The Chinese are willing to use such underhand technology tactics for industrial espionage that it puts foreign firms at a disadvantage, Mr Schmidt says.
US firms will not retaliate because of tighter laws and a sense of "fair play", he claims.
In it he writes that China is "the world's most active and enthusiastic filterer of information" and "the most sophisticated and prolific" hacker of foreign companies.
He continues: "The disparity between American and Chinese firms and their tactics will put both the government and the companies of the United States at a distinct disadvantage" because "the United States will not take the same path of digital corporate espionage, as its laws are much stricter (and better enforced) and because illicit competition violates the American sense of fair play.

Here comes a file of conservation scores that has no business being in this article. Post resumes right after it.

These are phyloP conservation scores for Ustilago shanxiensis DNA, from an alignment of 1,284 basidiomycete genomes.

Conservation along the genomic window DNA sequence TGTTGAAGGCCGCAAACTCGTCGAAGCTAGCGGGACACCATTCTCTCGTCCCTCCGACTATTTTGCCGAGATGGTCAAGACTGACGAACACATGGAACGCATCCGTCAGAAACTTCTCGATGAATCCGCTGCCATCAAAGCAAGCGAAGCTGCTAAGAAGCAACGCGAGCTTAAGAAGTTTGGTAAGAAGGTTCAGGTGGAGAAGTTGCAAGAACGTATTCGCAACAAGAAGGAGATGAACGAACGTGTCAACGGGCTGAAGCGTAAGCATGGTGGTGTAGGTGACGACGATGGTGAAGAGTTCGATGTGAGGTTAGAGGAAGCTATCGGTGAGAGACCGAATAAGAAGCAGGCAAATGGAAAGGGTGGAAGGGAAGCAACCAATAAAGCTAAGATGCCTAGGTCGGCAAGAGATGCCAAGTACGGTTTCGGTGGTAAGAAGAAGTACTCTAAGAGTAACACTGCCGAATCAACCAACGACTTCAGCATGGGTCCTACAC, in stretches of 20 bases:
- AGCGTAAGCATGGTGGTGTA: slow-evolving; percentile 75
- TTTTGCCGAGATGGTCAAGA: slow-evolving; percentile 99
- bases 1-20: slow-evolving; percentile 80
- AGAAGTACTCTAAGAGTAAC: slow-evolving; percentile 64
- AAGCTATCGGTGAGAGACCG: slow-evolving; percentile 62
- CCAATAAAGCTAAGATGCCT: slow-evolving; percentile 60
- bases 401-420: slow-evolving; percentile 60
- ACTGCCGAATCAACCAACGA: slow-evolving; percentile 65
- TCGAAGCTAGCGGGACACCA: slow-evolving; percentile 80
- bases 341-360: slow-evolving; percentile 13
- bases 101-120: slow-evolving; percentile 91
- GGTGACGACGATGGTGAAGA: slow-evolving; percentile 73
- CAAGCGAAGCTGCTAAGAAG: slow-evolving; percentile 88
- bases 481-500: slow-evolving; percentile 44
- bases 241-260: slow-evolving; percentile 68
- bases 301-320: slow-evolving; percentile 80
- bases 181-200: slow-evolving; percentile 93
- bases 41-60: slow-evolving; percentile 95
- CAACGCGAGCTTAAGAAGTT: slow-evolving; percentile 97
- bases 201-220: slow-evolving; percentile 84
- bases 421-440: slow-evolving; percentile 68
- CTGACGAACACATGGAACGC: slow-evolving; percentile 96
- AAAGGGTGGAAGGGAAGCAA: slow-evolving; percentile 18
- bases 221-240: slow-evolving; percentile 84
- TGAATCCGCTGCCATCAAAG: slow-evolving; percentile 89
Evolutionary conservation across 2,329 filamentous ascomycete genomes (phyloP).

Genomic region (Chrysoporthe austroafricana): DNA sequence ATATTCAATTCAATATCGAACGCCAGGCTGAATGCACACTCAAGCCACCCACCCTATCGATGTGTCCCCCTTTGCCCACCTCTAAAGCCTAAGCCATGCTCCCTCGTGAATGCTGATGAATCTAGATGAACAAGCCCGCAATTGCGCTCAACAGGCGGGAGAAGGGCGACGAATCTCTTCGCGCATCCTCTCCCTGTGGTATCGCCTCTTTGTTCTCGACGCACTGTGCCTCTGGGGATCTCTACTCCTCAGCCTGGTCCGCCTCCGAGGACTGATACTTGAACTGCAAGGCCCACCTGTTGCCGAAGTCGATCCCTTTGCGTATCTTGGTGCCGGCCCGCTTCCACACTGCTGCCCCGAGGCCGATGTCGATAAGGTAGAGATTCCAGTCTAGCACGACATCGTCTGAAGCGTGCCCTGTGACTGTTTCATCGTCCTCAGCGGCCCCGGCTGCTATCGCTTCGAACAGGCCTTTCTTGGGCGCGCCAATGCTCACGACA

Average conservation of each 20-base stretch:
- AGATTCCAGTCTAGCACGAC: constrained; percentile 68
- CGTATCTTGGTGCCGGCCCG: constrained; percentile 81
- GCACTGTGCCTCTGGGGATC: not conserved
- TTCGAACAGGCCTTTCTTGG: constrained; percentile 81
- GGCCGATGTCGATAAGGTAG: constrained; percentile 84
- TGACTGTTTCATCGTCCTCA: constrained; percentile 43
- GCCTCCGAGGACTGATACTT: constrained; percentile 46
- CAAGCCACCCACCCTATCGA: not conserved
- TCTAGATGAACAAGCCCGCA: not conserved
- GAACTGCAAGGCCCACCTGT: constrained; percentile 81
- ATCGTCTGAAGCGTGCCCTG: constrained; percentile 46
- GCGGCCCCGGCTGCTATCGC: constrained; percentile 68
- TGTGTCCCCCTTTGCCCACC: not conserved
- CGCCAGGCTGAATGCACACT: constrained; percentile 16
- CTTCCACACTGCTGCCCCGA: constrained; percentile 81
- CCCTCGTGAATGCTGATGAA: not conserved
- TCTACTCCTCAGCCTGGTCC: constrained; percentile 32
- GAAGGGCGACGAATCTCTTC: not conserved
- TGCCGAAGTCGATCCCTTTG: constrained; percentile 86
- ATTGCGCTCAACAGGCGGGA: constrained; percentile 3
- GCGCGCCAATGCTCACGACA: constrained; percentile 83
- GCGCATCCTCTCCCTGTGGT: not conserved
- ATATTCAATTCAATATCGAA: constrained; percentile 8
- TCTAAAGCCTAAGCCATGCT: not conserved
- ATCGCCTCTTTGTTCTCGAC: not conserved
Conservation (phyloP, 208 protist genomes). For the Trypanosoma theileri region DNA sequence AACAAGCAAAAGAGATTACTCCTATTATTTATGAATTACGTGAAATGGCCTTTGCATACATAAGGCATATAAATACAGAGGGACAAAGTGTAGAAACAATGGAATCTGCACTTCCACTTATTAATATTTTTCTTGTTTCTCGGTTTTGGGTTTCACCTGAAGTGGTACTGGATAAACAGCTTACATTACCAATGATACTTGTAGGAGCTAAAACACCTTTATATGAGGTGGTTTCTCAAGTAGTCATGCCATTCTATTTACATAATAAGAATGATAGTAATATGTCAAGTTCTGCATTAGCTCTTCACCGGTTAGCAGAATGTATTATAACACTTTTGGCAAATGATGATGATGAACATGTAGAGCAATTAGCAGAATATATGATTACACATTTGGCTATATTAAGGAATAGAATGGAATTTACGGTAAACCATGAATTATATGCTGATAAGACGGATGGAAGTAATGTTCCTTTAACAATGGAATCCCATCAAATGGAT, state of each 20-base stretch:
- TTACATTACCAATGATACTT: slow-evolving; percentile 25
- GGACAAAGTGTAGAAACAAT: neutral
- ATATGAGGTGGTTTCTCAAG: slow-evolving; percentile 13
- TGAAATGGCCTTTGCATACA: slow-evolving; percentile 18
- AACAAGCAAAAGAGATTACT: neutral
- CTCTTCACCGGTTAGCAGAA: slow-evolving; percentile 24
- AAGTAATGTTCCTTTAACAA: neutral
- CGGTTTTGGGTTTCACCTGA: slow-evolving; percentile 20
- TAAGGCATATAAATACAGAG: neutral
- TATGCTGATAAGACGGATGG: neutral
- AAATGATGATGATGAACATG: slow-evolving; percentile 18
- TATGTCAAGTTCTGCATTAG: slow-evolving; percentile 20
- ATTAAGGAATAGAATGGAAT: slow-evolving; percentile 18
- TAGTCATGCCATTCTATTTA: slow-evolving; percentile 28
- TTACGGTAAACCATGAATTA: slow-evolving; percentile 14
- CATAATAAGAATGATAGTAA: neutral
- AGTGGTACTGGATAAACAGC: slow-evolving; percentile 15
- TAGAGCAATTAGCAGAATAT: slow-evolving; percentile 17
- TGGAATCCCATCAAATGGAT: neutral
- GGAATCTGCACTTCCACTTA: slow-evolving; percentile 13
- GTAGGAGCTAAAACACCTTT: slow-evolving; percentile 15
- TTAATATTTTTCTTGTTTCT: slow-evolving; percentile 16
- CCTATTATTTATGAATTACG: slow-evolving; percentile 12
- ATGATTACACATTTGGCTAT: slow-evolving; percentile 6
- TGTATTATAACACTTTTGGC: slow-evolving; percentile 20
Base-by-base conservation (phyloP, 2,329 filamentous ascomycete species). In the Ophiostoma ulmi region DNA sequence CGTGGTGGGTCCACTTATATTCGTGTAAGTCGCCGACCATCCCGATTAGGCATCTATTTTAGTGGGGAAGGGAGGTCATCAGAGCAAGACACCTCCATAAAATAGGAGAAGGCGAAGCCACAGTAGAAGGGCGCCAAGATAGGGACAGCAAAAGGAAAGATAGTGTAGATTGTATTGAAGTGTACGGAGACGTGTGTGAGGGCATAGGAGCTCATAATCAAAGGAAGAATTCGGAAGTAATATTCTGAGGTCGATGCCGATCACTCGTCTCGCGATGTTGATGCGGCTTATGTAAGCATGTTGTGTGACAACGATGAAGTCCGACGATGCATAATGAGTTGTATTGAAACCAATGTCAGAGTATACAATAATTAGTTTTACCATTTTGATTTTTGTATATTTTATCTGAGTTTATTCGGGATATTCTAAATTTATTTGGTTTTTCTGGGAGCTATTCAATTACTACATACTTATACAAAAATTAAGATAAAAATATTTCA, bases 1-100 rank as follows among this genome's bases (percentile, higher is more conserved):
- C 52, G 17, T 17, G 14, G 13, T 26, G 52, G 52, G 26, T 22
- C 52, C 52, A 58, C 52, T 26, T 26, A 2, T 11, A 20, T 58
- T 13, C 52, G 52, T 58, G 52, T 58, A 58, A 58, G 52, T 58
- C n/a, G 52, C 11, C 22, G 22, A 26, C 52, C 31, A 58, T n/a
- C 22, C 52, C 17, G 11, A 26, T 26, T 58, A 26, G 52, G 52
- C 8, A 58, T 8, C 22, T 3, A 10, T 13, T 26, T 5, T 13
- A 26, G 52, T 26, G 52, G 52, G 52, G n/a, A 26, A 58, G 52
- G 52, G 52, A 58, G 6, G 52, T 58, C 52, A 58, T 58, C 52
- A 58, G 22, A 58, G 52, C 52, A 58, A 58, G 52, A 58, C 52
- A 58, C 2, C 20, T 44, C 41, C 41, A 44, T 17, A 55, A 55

"This is a difference in values as much as a legal one."
The book has been co-written with Jared Cohen, the director of Google's 'Ideas' division, and the early drafts have been seen by the Wall Street Journal.
In recent days it has emerged the Washington Post, The Wall Street Journal, Bloomberg News and the New York Times have all had their systems hacked by the Chinese.
Mr Schmidt visited North Korea last month, in an attempt to encourage the regime to allow its citizens greater access to mobile technology and the internet.
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